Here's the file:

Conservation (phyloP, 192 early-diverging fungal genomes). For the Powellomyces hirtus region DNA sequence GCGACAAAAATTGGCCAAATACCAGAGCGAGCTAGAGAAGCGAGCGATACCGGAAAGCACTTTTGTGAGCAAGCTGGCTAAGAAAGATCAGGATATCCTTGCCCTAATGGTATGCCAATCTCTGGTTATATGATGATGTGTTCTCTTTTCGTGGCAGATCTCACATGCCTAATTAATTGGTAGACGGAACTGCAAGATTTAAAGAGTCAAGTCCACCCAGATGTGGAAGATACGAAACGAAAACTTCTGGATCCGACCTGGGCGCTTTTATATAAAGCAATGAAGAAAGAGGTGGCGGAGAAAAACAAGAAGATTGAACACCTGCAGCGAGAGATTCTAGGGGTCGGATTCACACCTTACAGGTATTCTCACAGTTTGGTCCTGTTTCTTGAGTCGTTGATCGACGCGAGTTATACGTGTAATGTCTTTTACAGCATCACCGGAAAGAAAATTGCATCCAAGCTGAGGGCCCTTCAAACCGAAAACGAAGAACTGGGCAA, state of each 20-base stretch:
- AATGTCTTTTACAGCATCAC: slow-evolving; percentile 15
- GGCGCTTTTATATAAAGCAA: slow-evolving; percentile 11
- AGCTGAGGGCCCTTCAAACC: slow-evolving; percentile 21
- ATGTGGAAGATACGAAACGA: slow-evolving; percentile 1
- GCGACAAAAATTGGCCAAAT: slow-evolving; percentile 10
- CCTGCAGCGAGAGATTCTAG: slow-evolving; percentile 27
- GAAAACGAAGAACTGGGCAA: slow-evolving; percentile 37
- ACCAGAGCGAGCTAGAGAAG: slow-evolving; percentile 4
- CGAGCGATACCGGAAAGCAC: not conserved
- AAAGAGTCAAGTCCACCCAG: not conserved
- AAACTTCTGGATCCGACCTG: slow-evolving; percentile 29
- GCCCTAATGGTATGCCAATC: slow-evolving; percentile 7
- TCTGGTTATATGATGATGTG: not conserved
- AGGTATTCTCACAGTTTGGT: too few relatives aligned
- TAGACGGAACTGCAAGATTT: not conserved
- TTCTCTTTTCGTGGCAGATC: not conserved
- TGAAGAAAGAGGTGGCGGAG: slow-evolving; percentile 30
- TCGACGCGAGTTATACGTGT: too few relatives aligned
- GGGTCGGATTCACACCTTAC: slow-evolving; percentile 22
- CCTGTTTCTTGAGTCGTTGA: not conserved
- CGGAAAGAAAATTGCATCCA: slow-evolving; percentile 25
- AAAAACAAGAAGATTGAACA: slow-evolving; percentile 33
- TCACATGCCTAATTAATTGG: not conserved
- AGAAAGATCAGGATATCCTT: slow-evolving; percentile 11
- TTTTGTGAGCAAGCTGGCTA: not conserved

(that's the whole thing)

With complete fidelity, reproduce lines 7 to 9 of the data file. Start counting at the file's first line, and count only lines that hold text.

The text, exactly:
- CCTGCAGCGAGAGATTCTAG: slow-evolving; percentile 27
- GAAAACGAAGAACTGGGCAA: slow-evolving; percentile 37
- ACCAGAGCGAGCTAGAGAAG: slow-evolving; percentile 4